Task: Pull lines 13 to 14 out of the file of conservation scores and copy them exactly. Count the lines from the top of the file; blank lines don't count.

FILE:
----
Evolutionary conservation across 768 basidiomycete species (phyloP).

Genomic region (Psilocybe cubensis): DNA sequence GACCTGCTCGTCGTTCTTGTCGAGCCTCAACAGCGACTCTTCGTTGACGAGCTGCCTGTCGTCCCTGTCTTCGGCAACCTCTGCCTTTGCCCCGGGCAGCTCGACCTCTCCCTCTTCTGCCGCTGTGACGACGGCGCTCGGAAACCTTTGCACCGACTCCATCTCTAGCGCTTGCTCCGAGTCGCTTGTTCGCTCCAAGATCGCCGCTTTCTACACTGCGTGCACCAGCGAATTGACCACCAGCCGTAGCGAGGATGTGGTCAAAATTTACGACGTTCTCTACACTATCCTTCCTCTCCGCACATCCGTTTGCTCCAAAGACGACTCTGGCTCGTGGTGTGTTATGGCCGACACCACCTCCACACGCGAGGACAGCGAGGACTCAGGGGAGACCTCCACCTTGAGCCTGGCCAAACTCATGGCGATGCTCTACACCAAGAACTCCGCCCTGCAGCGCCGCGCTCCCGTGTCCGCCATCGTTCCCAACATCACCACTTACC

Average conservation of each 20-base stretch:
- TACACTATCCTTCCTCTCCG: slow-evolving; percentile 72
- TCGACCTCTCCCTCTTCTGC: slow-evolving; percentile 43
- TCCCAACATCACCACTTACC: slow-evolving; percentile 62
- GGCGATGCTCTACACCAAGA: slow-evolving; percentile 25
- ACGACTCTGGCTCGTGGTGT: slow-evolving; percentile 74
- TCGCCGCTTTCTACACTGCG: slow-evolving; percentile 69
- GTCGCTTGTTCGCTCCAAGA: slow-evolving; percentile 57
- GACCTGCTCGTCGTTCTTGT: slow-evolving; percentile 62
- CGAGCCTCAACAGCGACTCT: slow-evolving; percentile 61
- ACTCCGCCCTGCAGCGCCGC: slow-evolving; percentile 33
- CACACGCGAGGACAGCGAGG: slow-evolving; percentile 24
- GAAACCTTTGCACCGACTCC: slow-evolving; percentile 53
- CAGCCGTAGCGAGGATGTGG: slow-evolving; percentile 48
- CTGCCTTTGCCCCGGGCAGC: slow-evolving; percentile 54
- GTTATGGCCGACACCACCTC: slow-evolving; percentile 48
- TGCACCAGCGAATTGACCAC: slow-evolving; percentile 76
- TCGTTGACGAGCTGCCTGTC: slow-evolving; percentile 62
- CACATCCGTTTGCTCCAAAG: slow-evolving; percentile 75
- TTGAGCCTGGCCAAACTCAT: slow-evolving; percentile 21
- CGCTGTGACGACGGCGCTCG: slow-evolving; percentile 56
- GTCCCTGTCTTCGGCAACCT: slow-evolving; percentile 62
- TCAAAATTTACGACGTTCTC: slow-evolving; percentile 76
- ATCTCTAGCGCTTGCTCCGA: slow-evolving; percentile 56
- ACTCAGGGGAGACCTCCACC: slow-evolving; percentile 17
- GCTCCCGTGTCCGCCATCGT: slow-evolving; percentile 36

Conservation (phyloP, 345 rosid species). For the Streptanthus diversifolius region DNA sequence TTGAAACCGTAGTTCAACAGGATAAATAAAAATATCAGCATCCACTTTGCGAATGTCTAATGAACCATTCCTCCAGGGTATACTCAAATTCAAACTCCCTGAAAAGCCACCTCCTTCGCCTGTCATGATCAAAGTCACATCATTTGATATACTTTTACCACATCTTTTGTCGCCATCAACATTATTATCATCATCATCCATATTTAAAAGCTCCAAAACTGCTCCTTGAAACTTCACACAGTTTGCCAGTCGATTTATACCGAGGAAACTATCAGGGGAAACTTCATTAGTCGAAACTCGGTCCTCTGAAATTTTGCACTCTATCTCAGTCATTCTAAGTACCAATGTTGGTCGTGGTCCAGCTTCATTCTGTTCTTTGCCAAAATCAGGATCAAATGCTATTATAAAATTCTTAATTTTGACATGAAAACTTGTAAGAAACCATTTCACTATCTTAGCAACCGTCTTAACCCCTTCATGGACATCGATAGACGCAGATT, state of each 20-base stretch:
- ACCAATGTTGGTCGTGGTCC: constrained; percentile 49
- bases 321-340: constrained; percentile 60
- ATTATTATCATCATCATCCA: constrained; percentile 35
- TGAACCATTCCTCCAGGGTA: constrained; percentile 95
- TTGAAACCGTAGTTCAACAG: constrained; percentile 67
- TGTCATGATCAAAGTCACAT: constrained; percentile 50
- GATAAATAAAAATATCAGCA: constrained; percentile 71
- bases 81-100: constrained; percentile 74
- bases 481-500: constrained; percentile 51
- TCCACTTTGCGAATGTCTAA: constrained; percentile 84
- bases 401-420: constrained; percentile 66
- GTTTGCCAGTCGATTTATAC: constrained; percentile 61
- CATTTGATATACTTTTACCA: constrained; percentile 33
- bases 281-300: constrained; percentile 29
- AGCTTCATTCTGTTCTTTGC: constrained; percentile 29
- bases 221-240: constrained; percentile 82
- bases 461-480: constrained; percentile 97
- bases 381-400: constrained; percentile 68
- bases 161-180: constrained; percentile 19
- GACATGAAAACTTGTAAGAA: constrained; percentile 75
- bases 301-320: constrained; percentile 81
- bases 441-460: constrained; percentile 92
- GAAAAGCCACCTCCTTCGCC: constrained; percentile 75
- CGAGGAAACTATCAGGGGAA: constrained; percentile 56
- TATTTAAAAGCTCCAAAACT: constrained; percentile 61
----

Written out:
- ACTCCGCCCTGCAGCGCCGC: slow-evolving; percentile 33
- CACACGCGAGGACAGCGAGG: slow-evolving; percentile 24